Metaphor and Transformation

There are no proper words, neither are there metaphors…. There are only inexact words to designate something exactly.  – Deleuze-Parnet, Dialogues, 3

When a word assumes a different meaning, or even enters into a different syntax, we can be sure that it has crossed another flux or that it has been introduced to a different regime of signs…It is never a matter of metaphor; there are no metaphors only combinations. – Deleuze-Parnet, Dialogues, 117

That’s what she said.  A classic joke.  A well-worn cog in my humor-generating machine.  As a student of metaphor, however, I also find particular intellectual delight in using this phrase, replete as it is with metaphorical transformation.  If, as Lakoff and Johnson claim, metaphor is “understanding and experiencing one kind of thing in terms of another,”[1] then certainly That’s what she said (TWSS) counts as a metaphor.  It’s classic re-contextualization.  (On one level, fresh metaphor can be analyzed as a re-contextualization…or as model-generation, or a naming-event, a conceptual blending, an exploitation of polysemy, an ad hoc categorization, etc.).  In fact, TWSS can be analyzed using any of the traditional models for metaphor:  substitution, comparison, or interaction.  The entire history of metaphor studies[2] might be marshaled into the service of analyzing the manifold uses of this single, delightful phrase.

However, in the interests of keeping things fresh, I’ve recently immersed myself in Brian Massumi’s A user’s guide to capitalism and schizophrenia: deviations from Deleuze and Guatarri (1992).  Massumi aptly handles many of Deleuze and Guattari’s difficult concepts, offering everyday examples and tactics for appropriating their work.  That’s what she said.  Enter Deleuze.

What place might “metaphor” retain in a Deleuzian world—a strange world of becoming, multiplicities, and events?  If we stop thinking in terms of “identities” and their “fixed properties,” there’s no “A” to be compared to “B”; to have its “properties” “mapped onto” “B”; or, afterward, to give rise to a “third thing”, such as a “blended-space.”[3]  No, to think the world in terms of becoming-events (after the likes of the Stoics, Leibniz, Spinoza, Whitehead, Deleuze, and Latour)[4] means thinking in a new kind of thought-grammar.  For example, Deleuze reduces the indicative mood (as well as the descriptions, identities and “science” it bolsters) to the imperative–the mot d’ordre, the slogan-command.[5]  We’re always doing things with words—in fact, that’s all we ever do.  And it’s the doing that counts.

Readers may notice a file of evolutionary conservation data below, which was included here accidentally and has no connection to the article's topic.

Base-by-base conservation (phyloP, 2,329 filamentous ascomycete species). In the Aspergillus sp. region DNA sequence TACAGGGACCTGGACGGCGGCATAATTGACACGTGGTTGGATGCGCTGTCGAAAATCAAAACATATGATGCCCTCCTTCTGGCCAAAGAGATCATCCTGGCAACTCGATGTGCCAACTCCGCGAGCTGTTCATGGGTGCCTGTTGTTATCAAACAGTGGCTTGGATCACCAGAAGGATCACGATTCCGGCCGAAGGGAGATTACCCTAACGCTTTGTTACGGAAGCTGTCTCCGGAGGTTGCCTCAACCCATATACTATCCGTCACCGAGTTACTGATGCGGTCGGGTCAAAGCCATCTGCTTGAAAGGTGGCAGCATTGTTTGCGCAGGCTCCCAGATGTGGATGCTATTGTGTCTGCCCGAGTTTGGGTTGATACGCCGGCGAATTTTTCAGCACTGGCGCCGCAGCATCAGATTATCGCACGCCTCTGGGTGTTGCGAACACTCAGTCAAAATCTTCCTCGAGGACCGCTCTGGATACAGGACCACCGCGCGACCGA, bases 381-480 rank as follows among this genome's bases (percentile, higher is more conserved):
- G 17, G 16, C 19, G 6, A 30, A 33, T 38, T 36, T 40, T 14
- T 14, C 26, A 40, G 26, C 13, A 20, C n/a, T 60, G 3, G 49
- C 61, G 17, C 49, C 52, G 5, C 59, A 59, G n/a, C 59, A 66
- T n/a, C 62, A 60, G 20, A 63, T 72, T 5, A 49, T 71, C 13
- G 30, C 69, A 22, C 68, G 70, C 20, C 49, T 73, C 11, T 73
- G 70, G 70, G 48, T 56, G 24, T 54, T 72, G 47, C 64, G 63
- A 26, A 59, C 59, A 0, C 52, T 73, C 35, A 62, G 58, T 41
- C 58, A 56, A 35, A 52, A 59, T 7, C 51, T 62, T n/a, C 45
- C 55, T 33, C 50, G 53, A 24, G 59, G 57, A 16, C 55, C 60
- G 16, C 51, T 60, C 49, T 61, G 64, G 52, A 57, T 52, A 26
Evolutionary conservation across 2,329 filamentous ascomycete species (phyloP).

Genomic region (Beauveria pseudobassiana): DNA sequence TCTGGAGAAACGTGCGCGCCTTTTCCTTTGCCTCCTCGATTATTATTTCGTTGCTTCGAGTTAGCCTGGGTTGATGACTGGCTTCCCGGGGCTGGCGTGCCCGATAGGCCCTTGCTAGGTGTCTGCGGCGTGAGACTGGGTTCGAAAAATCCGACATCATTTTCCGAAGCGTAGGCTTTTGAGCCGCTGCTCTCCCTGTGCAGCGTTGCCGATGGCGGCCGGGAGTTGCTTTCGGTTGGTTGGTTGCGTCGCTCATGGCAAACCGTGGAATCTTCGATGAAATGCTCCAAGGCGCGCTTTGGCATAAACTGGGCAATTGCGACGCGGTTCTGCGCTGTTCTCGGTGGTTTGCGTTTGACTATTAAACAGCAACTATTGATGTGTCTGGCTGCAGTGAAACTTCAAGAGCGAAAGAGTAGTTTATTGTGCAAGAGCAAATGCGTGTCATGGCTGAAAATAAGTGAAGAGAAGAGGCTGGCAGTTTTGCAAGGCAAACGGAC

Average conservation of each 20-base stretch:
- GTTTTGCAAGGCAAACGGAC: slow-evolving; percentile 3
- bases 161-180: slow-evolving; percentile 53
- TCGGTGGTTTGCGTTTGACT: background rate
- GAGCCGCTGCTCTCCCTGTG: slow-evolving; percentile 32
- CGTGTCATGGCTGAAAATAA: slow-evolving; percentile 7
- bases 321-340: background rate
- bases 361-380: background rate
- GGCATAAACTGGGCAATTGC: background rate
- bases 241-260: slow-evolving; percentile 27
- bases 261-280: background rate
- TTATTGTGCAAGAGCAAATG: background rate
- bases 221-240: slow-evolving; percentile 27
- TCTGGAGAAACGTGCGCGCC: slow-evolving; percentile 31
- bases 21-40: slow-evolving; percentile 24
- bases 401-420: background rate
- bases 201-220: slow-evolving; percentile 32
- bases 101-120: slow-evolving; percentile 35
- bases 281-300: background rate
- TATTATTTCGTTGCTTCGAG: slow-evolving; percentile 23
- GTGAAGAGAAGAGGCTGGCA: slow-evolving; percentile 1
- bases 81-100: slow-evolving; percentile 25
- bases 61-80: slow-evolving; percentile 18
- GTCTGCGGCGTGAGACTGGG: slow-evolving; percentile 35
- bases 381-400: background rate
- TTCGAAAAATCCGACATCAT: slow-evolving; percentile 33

What I get from Deleuze (and Massumi) is a new kind of analysis of the same events—in this case, the playful utterance, That’s what she said.  Each time it is uttered, TWSS is, in its context, an event.  It’s universe-creation.  A topic quasi-shift.  A quasi-dimensional shift of the plane of consistency.  A political move.  A regime-change.  An appropriation.  Typically, the only prerequisite for a TWSS joke is that the original phrase might also be uttered in a very different, usually sexual, context.   Often, a sexual context is quite far from the original utterer’s mind.    But the original speaker’s phrase itself, as uttered, is capable of being captured, appropriated, or taken up by another kind of flow or discourse.  TWSS, uttered, playfully reminds.  Deterritorialized here and reterritorialized there.  An intriguing form of indirect discourse.